Other Treatments Supported by Research for Carpal Tunnel Syndrome

Nerve-gliding exercises have been recommended for the treatment of CTS. According to the research, nerve-gliding exercises are no better than a night splint in relieving CTS symtoms. (1)

Therapeutic ultrasound has also been studied as a treatment option for CTS. Due to the low quality of the research, it is difficult to determine if ultrasound is more effective than no treatment at all. (1)

Systemic corticosteroids are often prescribed by physicians in the treatment of inflammatory conditions. In this case, they are prescribed to treat the inflammation of the carpal tunnel, especially the median nerve and tendons of the flexor digitorum superficialis and profundus. Moderate-quality evidence in the form of a systematic review has shown that orally administered systemic corticosteroids are more effective than a placebo. The review found that oral corticosteroids (prednisolone or prednisone for 10 days–4 weeks) significantly improved CTS symptoms compared with a placebo at 4 and 8 weeks. (7) However, there are some possible adverse effects of taking oral corticosteroids. Systemic corticosteroids commonly cause nausea, anxiety, acne, menstrual irregularities, insomnia, headaches, and mood swings. They can also cause peptic ulcer, corticosteroid psychosis, osteoporosis, and adrenal insufficiency. (1)

If more conservative measures do not provide relief, there are other more invasive treatments.
Local injection of corticosteroids has been documented as an effective treatment for CTS. (8,9) According to these studies, local injection corticosteroid injections reduced patients symptoms (pain, paraesthesia, motor weakness) at 2 weeks, 1 month and 6 weeks. (8,9) In studies that compared local injections to systemic administration of corticosteroids, local injections seem to provide more relief of symptoms.  However, known risks associated with local corticosteroid injection into the carpal tunnel include tendon rupture and injection into the median nerve. (9)  Studies that assessed the efficacy of Non-steroidal anti-inflammatories (NSAIDS) and diuretics concluded that they are no better than a placebo in the treatment of CTS. (9)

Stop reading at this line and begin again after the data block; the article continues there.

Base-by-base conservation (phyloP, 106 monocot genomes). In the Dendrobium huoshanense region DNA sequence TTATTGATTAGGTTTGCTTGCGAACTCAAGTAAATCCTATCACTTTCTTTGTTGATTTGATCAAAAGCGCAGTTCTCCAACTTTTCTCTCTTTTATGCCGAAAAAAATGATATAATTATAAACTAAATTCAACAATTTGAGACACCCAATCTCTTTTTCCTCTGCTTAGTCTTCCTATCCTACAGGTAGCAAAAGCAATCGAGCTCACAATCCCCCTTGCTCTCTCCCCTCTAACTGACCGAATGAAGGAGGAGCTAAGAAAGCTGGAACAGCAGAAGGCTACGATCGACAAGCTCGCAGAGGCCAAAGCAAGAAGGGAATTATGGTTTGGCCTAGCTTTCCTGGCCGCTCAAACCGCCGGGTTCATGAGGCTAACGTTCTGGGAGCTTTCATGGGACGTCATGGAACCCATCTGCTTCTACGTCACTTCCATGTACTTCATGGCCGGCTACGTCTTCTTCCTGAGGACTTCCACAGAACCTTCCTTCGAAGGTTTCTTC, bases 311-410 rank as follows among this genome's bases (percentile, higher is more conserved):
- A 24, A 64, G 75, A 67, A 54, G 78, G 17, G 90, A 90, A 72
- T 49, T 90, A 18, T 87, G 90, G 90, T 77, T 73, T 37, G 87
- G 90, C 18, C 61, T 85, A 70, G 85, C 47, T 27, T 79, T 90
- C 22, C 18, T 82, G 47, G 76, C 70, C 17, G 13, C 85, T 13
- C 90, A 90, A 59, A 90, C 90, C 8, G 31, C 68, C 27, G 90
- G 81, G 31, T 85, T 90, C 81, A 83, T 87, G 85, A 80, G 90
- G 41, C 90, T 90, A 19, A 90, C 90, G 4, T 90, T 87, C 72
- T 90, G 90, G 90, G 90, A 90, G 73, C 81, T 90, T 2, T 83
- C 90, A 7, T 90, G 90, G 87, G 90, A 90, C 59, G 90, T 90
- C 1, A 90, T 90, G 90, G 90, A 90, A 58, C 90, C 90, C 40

Surgical intervention has been used on patients who do not respond to conservative treatment of CTS.  According to the research, surgery seems to improve clinical outcomes (decrease pain and paraethesia, improve hand function, decrease time off from work) compared with wrist splints. Since both treatments positively affect CTS symptoms, it is difficult to determine whether surgery is as effective as local corticosteroid injections. Both endoscopic surgery and open carpal tunnel release seem to improve symptoms, although the data are unclear as to which is more beneficial. Both are associated with several adverse effects, including nerve injuries, hemorrhage, infection, persistent pain (in wrist or over scar), and persistence/recurrence of symptoms of CTS. (10)

Carpal Tunnel Open Surgery

Summary of Research-Based Massage for Carpal Tunnel Syndrome

Based on the research, no treatment is a panacea for CTS.  Common sense tells us to rest the wrist and refrain from activities that exacerbate symptoms.  Ice and topical anti-inflammatories may provide a counter-irritant effect, but there are some treatments that have been shown to be effective, including wearing night-splints, carpal-tunnel specific massage, systemic or locally injected corticosteroids, and as a last resort, surgical intervention.  The author of this article has suffered with CTS in the past and was able to recover using rest, ergonomic adjustments, ice, topical anti-inflammatories (arnica oil), splinting and massage.  Refer to the supplemental video for anatomy and massage technique demonstrations.


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